Li, M.Y.C., Braze, D., Kukona, A., Johns, C.L., Tabor, W., Van Dyke, J. A., Mencl, W.E., Shankweiler, D.P., Pugh, K.R., & Magnuson, J.S. (2019). Individual differences in subphonemic sensitivity and phonological skills. Journal of Memory & Language, 107, 195-215. https://doi.org/10.1016/j.jml.2019.03.008 (links at publications page)

In addition to an epic set of experiments and individual differences measures (and implications for whether phonological processing is unusually precise or imprecise in individuals with lower reading ability), Monica provides a direct comparison between growth curve analysis (GCA) and generalized additive models (GAMs).

Congrats, Monica!

Do X in Y: Install lens in Ubuntu linux

Doug Rohde’s lens (light, efficient, neural simulator) is an awesome tool. However, given that it has not been actively maintained since 2000, its shelf-life is probably limited. I still have some legacy projects that were developed in lens (mainly using SRNs) and like to be able to re-run and tweak them. At some point, I’ll move them to tensorflow, but in the meantime, if I can get them running on linux, that would be great.

My primary linux box is a virtual machine under VirtualBox on a Mac running Ubuntu 18.04.1 LTS. I got lens running here by consulting this page. My notes are a bit more compact than the details at that page, and actually add crucial details now that it is hard to find legacy packages for tcl/tk.

  1. Get tcl and tk packages:
  2. Install those guys, following instructions like these, to wit:
    • sudo apt install ./name.deb
    • replace ‘name.deb’ with a package name; I assume you should tcl8.3 first, followed by tcl8.3-dev, tk8.3, and tk8.3-dev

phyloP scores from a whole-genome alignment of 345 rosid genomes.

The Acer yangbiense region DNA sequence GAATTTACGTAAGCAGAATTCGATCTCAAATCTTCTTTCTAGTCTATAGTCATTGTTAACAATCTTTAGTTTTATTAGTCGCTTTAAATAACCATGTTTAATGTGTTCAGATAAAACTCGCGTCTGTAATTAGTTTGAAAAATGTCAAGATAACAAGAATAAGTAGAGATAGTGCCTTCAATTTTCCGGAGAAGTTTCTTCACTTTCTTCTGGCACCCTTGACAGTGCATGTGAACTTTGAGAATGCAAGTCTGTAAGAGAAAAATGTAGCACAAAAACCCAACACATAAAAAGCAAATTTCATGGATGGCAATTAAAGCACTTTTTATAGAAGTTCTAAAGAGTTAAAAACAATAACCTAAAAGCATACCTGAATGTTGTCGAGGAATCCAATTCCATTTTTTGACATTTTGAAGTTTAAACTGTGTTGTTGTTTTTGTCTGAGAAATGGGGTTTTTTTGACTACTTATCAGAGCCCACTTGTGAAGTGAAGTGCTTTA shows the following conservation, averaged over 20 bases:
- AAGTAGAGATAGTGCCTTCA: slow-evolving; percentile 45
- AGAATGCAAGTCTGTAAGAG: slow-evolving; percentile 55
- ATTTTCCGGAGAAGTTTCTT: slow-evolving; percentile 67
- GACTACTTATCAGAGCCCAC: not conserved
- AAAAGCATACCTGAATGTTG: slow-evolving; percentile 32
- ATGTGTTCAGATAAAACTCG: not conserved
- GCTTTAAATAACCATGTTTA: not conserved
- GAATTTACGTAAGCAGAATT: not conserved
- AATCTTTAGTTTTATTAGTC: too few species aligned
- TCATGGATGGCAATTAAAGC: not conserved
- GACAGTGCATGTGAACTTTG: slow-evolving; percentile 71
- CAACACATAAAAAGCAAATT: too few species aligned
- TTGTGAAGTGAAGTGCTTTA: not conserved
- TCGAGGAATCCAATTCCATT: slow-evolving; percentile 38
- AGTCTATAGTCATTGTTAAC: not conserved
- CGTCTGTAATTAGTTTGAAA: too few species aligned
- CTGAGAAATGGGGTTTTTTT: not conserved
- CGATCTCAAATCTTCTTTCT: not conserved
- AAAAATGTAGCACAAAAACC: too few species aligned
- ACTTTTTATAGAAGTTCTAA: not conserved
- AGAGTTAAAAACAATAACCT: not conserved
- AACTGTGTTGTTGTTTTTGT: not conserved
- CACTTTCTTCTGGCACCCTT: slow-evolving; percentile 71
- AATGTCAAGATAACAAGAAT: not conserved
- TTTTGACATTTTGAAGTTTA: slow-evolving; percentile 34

3. Choose where you will install lens. Personally, I like easy access to it right off my home directory in a folder called LENS.
  4. Download the code to that directory and unpack it:
    • sudo wget http://tedlab.mit.edu/~dr/Lens/Dist/lens.tar.gz
    • sudo tar zxf lens.tar.gz
    • sudo rm lens.tar.gz
  5. Replace every instance of CLK_TCK with CLOCKS_PER_SEC in the files in Src; a one-line way of doing this from this page:
    • sed -i 's%CLK_TCK%CLOCKS_PER_SEC%g' ./Src/command.c ./TclTk/tcl8.3.4/unix/tclUnixPort.h
  6.  In Src/system.h, comment out the “include <bits/nan.h>” line; those functions have been integrated into math.h, which is also included. Not doing this leads to errors at compile.
  7. Edit the Makefile. Minimally, replace the line “CFLAGS = -Wall -O4 -march=i486” with “CFLAGS = -Wall -O4“. I also had some weird problems where it was generating a HOSTTYPE directory for i586 that would not work that went away when I simply commented out every other HOSTTYPE section except the default one. Inelegant, but it worked.
  8. Then build it: sudo make all 
    • If it didn’t work, I’m sorry. That’s all I’ve got…
  9.  Then deviate slightly from the installation directions. In your ~/.bashrc, add these lines (and save it and then start a new terminal or ‘source ~/.bashrc‘):
    • export LENSDIR=${HOME}/LENS # or whatever your location is
    • export LD_LIBRARY_PATH=${LD_LIBRARY_PATH}:${LENSDIR}/Bin
    • export PATH=${PATH}:${LD_LIBRARY_PATH}:${LENSDIR}/Bin
  10. You should now be able to execute lens anywhere by typing ‘lens